Of course, Blessed Teresa also wanted the overall suffering of humanity to be reduced, but she never tried to achieve that goal by killing someone. In fact, she believed that in addition to the terrible violation of the individual killed, doing so would inevitably lead to more suffering in the long run.
In principle, Singer is open to killing anyone as long as that single death will reduce overall suffering, but he focuses on fetuses, newborn babies, and elderly people suffering from dementia, since, as mentioned above, they lack certain abilities that healthy adults have.
What's fascinating is that it is precisely when Singer gets into the position of reuniting suffering with a specific individual person, one whom he loves, that he reverses – in his actions – what he insists upon in his books.
Many people have asked Singer about this contradiction between his behavior and his theory, and in many of those instances he has responded in ways consistent with his theory. Yet, when Michael Specter pressed him on the point, Singer said, "I think this has made me see how the issues of someone with these kinds of problems are really very difficult... Perhaps it is more difficult than I thought before, because it is different when it's your mother." (The New Yorker, 55)
The difference, when the sufferer is your mother, is that you love her. And it is love that opens our eyes to the true source of the worth of persons: their inner preciousness, unrepeatability, and uniqueness. It is precisely a glimpse of the unrepeatable uniqueness of another human person that inspires love. Once this glimpse is achieved and love springs forth in the soul – as it does like a surprising gift – that love then has the remarkable power of allowing you to see more clearly and deeply the unique preciousness, as well as the humanity, of the person you love. That vision in turn inspires more love. When that happens, there is no philosophical argument that can make you kill the one you love – or in any other way abandon her.
Of course, some people believe it's merciful to kill someone who is in pain; that, however, is not love, but abandonment and murder. The request to be killed is actually a plea for two basic things: to be loved and to find pain relief. As soon as a person feels loved and/or has their pain managed, they no longer ask to be killed (and they're grateful that their request was not heeded). Pain is the trump card used by pro-euthanasia activists to promote their cause, but in our high-tech world we have the ability to eliminate this reason for the request to be killed. As for the other reason – feeling like an unloved nuisance – we must rise to the challenge presented by the recognition that loving each person is an infinitely higher value than cost management and perfect physical health.
It's very important to point out that while the love you have for someone is one reason why you would never kill him, it isn't the deepest reason. The deepest reason is the inner worth of the person. Your love for him is inside of you, but his humanity, uniqueness, and preciousness are inside of him. When you love someone you can more clearly see his inner worth. The person has this inner worth whether or not you love him, so no one should kill him – but unless love is in the picture you might have trouble knowing about his inner worth.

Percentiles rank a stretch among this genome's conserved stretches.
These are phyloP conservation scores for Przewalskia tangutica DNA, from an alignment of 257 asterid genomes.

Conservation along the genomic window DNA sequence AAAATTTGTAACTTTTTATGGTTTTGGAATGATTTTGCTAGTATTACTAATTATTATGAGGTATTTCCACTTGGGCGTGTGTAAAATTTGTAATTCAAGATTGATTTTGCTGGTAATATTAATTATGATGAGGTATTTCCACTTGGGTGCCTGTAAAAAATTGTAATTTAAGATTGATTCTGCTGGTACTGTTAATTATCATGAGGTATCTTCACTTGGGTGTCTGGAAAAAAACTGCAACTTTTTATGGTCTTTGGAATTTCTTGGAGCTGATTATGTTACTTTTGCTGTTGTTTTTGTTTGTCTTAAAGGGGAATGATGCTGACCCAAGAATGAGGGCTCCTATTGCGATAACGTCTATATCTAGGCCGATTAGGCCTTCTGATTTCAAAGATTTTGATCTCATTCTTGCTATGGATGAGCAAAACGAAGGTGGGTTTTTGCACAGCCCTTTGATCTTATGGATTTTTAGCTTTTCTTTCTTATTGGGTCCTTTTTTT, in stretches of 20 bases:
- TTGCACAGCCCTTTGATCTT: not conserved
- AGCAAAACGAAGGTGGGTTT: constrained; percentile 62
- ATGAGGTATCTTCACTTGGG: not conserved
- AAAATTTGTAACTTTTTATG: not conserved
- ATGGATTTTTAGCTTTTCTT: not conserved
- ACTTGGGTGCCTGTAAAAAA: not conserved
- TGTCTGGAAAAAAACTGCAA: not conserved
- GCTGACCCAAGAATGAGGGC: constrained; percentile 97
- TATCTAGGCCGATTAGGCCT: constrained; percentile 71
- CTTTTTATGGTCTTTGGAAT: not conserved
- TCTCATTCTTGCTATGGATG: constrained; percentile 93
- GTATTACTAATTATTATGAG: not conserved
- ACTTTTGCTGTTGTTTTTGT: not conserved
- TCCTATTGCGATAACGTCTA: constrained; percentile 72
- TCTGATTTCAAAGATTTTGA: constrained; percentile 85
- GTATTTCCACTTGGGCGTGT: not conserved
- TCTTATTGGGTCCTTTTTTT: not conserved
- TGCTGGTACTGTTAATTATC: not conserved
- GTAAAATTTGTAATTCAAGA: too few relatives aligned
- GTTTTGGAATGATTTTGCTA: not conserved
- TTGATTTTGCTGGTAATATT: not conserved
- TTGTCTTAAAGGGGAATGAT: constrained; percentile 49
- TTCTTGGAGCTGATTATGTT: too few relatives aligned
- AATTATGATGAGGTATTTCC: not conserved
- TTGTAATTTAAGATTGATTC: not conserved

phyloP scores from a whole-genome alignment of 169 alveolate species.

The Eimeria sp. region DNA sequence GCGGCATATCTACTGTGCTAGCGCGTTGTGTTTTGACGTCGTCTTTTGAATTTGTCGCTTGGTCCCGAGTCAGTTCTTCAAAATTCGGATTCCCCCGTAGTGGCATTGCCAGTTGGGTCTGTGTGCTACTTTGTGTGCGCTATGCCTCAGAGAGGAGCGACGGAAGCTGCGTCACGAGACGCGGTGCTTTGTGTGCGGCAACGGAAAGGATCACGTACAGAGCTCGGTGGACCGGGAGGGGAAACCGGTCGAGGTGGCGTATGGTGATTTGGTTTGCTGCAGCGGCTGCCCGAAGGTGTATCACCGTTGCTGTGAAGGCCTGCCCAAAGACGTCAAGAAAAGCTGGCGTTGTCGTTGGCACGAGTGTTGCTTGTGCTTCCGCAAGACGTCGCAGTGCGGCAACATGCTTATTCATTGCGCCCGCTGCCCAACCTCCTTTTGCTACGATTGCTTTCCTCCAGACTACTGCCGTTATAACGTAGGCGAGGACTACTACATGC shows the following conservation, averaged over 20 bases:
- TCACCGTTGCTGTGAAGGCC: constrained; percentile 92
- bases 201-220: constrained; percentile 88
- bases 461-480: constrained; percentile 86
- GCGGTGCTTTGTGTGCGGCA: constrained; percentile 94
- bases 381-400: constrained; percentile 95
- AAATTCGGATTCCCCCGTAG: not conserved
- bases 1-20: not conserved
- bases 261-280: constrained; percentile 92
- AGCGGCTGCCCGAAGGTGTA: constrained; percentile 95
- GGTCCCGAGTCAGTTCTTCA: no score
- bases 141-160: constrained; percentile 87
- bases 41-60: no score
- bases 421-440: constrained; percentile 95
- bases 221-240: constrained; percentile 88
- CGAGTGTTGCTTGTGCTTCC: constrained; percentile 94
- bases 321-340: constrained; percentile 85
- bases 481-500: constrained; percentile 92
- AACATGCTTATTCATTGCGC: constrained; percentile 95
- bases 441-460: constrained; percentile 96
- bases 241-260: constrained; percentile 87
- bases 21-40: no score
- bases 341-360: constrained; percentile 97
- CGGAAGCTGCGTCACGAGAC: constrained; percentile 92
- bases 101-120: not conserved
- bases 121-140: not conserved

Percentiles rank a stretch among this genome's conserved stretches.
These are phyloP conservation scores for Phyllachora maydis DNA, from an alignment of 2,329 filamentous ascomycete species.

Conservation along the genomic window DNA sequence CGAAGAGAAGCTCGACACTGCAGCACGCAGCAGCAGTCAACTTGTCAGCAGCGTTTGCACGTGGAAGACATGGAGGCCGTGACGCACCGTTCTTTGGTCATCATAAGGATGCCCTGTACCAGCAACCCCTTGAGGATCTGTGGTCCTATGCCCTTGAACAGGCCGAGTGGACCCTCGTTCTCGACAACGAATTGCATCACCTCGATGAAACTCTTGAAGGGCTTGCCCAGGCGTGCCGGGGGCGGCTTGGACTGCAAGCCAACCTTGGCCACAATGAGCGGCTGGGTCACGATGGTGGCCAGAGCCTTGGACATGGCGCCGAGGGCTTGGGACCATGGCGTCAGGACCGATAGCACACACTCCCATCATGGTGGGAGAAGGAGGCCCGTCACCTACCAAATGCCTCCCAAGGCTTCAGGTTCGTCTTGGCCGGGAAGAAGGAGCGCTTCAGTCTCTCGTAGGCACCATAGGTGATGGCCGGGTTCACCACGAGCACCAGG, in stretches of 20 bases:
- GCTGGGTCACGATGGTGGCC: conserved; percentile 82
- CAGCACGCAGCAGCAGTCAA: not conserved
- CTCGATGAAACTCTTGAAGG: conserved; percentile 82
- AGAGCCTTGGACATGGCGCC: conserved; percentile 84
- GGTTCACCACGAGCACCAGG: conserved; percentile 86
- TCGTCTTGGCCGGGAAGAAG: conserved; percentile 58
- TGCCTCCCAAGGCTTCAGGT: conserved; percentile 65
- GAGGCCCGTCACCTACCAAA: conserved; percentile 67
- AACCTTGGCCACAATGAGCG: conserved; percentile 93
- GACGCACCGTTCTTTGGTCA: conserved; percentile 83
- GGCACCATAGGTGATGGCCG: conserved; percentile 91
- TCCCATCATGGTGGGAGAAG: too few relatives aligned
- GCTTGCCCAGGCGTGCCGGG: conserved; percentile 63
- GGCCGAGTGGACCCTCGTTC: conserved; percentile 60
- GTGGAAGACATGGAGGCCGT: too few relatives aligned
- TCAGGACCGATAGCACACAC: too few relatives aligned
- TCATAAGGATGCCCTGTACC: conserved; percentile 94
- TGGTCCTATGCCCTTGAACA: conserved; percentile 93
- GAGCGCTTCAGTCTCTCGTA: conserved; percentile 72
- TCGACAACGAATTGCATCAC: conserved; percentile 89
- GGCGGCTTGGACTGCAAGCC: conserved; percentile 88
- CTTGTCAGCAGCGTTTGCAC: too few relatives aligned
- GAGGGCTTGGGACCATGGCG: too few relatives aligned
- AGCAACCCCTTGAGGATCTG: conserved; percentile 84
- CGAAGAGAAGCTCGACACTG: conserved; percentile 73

Here are his words: "Suppose, however, that it were crystal clear that the money could do more good elsewhere. Then I would be doing wrong in spending it on my mother, just as I do wrong when I spend, on myself or my family, money that could do more good if donated to an organization that helps people in much greater need than we are. I freely admit to not doing all that I should; but I could do it, and the fact that I do not do it does not vitiate the claim that it is what I should do" (p. 29).
This answer is frustrating because he equates two unequal ideas: on the one hand, donating money to the poor in the form of tithing, and on the other hand, killing someone and then donating the money you gained from that to the poor. I would ask Dr. Singer to answer the following questions:
Most people don't respect a teacher who doesn't live according to the demands he makes on others. To remain consistent, Singer should have written: "I want to apologize to all my followers for my error, I am sorry I failed, and I assure you that if this same situation happens with any other family members of mine, I will not let you down again!" But he didn't write that. He very well may act in just the same way with other ill family members: he may care for them – only time will tell. Why is it, we could wonder, that the leader of this movement can do the exact opposite of what he preaches – and boldly admit it – while adding that none of this undercuts his theoretical assertions?
In making this defense, however, Singer forgot to look on page 2 of his book Practical Ethics, where he asserts, "...ethics is not an ideal system that is noble in theory but no good in practice. The reverse is closer to the truth: an ethical judgment that is no good in practice must suffer from a theoretical defect..." It seems that not only his critics think his action towards his mother negates his ethical theory, he does too! Will he take his own advice and admit that his ethical theory must suffer from theoretical defects, since it is no good in his very own practice?